• 5. the vaccine for commercial use. Meanwhile, vaccine stocks for this new SAT2 strain already exist inNorth America (Mexico, U.S., and Canada) and Botswana vaccine banks.FAO is in the process of assessing the GoE’s compliance on a variety of aspects. Concerns fall in thefollowing areas:  The morbidity and mortality figures from the field are not verified leading to skepticism and suspicion that the numbers are inflated.  Compensation to small holder farmers is not yet addressed with objectives and response by the government.  Bio-security is the first line of defense. This means border control of livestock movement and identification/separation of infected animals.  An overall strategic plan for FMD control is presently lacking. FMD is becoming the #1 animal health disease in the world and must be approached with an excellent response plan. This is not yet seen in the country. What is the livestock value chain in the country? Who and where are the traders? Where are the imports coming from? Where are animals moving?  A regional strategy needs to be addressed, too, harmonized with other countries and other trans-boundary disease practices.This inter-sectorial coordination is needed. The management of the Avian Flu response several yearsago is held up as an example of a very effective program from the government, poultry industries andsmall holder poultry farmers. So, what are the lessons learned from that experience, which wouldrelate to the present infection?The immediate need in the country is to contain the outbreak by getting vaccine shipped in andadministered to susceptible animals. The GoE is projecting the eventual need for 2 million doses. Atthe present time, any of the SAT2 vaccines would be the best choice; so selection of supplier should bebased on timing to delivery. After the virus has been characterized by the Pirbright lab, then the finaland most appropriate vaccine can be propagated in the Central Laboratory for Evaluation of VeterinaryBiologics and made into a vaccine product for the field. Small holders of beef, goat, sheep, and buffaloshould receive vaccines first. Large farms, that are most often closed, can purchase vaccine at anytime. However, it should be mandatory that they also vaccinate their animals with SAT2.A second immediate need is to support the diagnostic capabilities and vaccine manufacture in Egypt.This could be done by supporting the new BSL 3 facility that is being constructed at the VeterinarySerum & Vaccine Research Institute. We toured that facility and were told of the need for specificequipment to complete the laboratory.Funding options:  Purchase vaccine for the GoE to distribute  Support the Central Laboratory with equipment  An FAO Donor Meeting is scheduled for April that will include funding for FAO response activity.FAO References:Several press reports, including a Rapid Assessment, from the FAO:  Major foot-and-mouth outbreak in Egypt threatens the region  http://neareast.fao.org/Pages/events.aspx?ID=926&lang=EN&I=104130&DId=10011&CId=0&C MSId=736  http://www.fao.org/docrep/015/an380e/an380e00.pdf  A further analysis document and a basic Fact Sheet are also currently under development. 5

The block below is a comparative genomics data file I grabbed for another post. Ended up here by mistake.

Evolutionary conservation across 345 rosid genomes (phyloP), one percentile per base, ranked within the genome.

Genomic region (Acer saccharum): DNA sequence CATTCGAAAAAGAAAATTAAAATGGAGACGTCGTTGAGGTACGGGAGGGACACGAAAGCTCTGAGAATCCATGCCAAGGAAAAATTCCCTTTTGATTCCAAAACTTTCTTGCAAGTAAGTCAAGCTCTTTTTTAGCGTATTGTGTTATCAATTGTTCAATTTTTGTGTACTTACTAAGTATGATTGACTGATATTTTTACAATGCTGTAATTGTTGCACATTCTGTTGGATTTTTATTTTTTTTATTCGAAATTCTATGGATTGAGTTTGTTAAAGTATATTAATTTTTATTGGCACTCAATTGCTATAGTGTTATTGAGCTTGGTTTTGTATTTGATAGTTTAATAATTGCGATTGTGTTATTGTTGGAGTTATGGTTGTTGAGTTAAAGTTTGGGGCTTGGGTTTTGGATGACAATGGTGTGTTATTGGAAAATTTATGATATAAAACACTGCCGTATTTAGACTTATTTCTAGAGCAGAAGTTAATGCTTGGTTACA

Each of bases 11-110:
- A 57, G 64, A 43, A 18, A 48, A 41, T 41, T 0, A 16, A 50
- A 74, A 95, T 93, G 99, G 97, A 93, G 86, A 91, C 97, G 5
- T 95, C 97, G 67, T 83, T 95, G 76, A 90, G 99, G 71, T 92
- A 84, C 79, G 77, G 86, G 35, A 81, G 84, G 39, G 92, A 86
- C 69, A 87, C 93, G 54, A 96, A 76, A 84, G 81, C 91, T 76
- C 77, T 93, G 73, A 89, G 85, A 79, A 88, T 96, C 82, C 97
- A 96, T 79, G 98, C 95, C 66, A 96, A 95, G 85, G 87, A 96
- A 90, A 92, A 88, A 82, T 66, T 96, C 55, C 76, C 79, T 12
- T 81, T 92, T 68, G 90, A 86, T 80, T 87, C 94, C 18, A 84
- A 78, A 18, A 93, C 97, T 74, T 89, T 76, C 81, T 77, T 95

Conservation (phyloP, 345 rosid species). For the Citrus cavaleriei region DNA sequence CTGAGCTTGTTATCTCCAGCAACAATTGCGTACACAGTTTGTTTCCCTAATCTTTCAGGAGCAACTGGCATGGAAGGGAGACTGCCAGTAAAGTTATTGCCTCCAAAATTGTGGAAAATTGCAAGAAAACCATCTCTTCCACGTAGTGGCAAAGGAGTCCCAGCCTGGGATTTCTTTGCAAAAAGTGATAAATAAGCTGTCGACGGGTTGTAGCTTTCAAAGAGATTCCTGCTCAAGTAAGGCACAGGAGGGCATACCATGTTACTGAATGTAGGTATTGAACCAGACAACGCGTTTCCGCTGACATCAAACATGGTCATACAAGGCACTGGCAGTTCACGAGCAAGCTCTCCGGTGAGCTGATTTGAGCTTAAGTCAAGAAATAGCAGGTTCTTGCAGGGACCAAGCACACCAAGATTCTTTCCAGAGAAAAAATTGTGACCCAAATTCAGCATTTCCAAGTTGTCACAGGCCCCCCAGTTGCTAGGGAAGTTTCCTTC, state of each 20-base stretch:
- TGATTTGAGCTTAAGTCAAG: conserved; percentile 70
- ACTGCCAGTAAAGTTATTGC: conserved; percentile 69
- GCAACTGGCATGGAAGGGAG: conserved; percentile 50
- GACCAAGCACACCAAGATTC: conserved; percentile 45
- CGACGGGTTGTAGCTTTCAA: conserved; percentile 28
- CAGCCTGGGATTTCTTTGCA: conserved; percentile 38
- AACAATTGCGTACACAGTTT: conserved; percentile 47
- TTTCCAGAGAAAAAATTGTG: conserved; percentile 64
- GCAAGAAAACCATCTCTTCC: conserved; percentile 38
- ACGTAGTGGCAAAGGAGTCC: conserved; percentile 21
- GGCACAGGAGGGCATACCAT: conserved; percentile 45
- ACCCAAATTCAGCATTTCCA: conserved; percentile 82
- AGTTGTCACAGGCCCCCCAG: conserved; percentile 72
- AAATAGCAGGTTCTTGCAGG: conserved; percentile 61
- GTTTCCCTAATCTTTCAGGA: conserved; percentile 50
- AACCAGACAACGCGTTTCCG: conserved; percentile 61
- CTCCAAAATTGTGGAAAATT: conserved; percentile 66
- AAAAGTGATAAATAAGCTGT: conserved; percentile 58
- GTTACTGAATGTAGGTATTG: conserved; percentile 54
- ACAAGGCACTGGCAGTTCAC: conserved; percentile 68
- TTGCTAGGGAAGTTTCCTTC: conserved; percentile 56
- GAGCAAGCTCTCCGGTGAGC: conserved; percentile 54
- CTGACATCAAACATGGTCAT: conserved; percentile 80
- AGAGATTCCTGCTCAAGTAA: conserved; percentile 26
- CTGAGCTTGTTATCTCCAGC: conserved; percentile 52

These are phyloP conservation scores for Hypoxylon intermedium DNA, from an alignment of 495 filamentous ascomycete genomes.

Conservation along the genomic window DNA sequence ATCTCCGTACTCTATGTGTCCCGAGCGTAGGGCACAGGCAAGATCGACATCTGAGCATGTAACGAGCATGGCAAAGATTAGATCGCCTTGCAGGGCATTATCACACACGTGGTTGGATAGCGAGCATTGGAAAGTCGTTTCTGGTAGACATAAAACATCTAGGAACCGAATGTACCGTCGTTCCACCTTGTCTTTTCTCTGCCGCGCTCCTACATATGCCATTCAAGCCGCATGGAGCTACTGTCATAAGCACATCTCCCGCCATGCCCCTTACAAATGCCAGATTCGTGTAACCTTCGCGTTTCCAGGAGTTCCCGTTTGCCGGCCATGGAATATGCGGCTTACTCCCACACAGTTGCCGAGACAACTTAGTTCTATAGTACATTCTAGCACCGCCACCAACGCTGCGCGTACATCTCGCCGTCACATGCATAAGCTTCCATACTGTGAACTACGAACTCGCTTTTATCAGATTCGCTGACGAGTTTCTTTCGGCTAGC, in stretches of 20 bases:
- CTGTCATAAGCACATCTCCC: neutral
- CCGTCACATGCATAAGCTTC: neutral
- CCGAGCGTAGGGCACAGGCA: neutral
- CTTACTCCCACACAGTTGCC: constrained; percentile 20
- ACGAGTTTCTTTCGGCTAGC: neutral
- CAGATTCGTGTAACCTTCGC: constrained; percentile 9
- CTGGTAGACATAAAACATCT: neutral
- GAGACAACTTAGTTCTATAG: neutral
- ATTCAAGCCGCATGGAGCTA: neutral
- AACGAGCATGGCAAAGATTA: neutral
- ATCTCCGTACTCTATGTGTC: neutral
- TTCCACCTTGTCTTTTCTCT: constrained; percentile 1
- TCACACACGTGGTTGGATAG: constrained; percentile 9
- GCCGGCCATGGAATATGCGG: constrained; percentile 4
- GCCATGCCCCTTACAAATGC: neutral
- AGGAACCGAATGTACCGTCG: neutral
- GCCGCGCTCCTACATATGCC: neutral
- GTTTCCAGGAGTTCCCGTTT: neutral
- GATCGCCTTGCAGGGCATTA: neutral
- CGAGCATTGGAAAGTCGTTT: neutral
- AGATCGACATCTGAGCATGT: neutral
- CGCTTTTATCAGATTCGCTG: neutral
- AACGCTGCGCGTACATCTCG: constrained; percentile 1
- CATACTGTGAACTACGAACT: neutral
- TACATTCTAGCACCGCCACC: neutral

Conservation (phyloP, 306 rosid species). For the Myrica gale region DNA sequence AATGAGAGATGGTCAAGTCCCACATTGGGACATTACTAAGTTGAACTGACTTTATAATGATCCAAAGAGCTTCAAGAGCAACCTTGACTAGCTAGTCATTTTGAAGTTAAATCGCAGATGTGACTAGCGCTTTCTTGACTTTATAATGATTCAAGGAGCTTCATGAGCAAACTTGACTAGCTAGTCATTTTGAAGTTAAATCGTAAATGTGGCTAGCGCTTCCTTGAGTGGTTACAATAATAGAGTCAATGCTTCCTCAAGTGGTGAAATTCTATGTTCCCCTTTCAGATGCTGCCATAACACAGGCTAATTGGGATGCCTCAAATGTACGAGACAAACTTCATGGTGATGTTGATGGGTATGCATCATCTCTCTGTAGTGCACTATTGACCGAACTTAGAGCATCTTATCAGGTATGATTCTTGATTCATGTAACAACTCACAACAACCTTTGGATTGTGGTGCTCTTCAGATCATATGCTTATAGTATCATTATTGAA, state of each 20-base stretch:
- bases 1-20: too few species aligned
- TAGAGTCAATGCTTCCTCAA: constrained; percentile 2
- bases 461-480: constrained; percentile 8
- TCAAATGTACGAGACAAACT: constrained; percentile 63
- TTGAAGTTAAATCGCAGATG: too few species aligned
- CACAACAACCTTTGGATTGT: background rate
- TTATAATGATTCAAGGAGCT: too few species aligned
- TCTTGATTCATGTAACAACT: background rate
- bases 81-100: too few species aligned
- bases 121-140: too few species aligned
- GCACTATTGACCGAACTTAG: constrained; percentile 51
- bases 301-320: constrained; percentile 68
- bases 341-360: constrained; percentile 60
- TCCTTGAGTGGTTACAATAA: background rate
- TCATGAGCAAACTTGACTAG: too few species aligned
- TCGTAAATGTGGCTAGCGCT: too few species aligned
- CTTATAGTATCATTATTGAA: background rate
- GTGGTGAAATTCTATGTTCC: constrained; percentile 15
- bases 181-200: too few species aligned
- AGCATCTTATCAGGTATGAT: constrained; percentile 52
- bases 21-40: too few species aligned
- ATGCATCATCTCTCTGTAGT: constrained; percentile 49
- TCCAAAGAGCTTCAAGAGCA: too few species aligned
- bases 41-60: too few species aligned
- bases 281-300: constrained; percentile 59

• 6. Afternoon: Debrief telecom with USAID Mission, U.S. Embassy, USAID/OFDA Washington, APHISCairo, APHIS US, and National Security Staff (NSS)Wednesday – 28 March  Suzanne Basilios, large-scale dairy farm, meeting at office: Ms. Basilios owns a 2,000-head Holstein dairy plus buffalo steer finishing feed lot in the Nile delta. She has a closed herd with tight security, five veterinarians on the premises. Vaccination protocols on the farm include a 6- strain FMD product every six months; obtained from their supplier, International Free Trade Company (they supply the Merial vaccine). They have not been affected by this recent outbreak, or the 2006 outbreak.  Mr. Ali Kamel, Senior Economic Advisor, Policy & Private Sector Office, USAID/Egypt: Discuss agriculture situation within Egypt with focus on response to FMD. Kamel has livestock experience raising buffalo calves for meat sales. His experience with FMD is that vaccination is very useful, although not always totally successful. o Kamel says that FMD is a serious challenge for the small holder, as livestock are often the only source of income for the family. Short-term and longer-term support to address the problem would both be helpful. The immediate need for vaccine is a good choice. It must be accompanied with a fair and accurate system of distribution with defined criteria and monitoring. o Longer-term support with equipment for the Veterinary Biologics laboratory is also useful. Along with the equipment, some capacity building would be necessary. o A third need is for a more functional extension service. There are government veterinarians, but they often do private work on the side and that takes more of their time than the government duties. Thus, the development of technical awareness in the extension system is needed with training and monitoring and surveillance systems in place. This is needed in order for the implementation of a disease control strategy.Thursday – 29 MarchField visit: Technical Secondary School for Agriculture – one of 117 such agriculture technical schoolsin Egypt. USAID program support: Midwest Universities Consortium for International Activities; linkedto Dr. Sami from agriculture college in Cairo.  Dr. Ahmed Abban – PhD Animal Science from Penn State University  Dr. Mustafa and numerous other veterinarians and staff from the schoolThe impact of this outbreak of FMD on the small farmer has been severe. The school’s veterinary staffassessment of the morbidity in cattle and buffalo is 100 percent% infection with a mortality ofapproximately 75 percent mortality of calves.They report that veterinary services in the rural villages comes from GoE veterinarians, who sometimework by private contract and also for the government. Private farmers pay an insurance fee to thegovernment and received veterinary care, medicines, and vaccines, as needed. The staff reported thatall farmers would get service if there were a blanket vaccination campaign. When asked how thefarmers would learn that a vaccination campaign was underway, individuals noted that radio stations,and mosques make announcements, and the mayor may even send representatives out to alert thefarmers. Both sedentary and pastoral farmers exist in Egypt, based on the type of grazing and arableland available. 6
  • 7. Veterinary clinics are all equipped with refrigerators and the vets have equipment and chill boxesavailable to take vaccine to the field.In terms of quality of medications and vaccines available in Egypt, there was concern raised.Medications made in the country, including vaccines, are perceived as not very effective. Theyreported outbreaks of disease after animals had been vaccinated. Whether the outbreak came fromthe product used or was a natural outbreak that was not protected by the product is not known. It’s alsoworth mentioning that some unofficial reports stated that undermining the local vaccines is in part of itby some vaccine importers and foreign pharmaceutical companies. Denmark and Israel were reportedto have good veterinary products.They reported that their greatest need at this time is an effective vaccine to protect against thisoutbreak of FMD.End of report.Terry S Wollen, DVMLivestock and Animal Health AdvisorOffice of Foreign Disaster Assistance / USAIDWashington, DCTel: 202-712-5941twollen@usaid.gov 7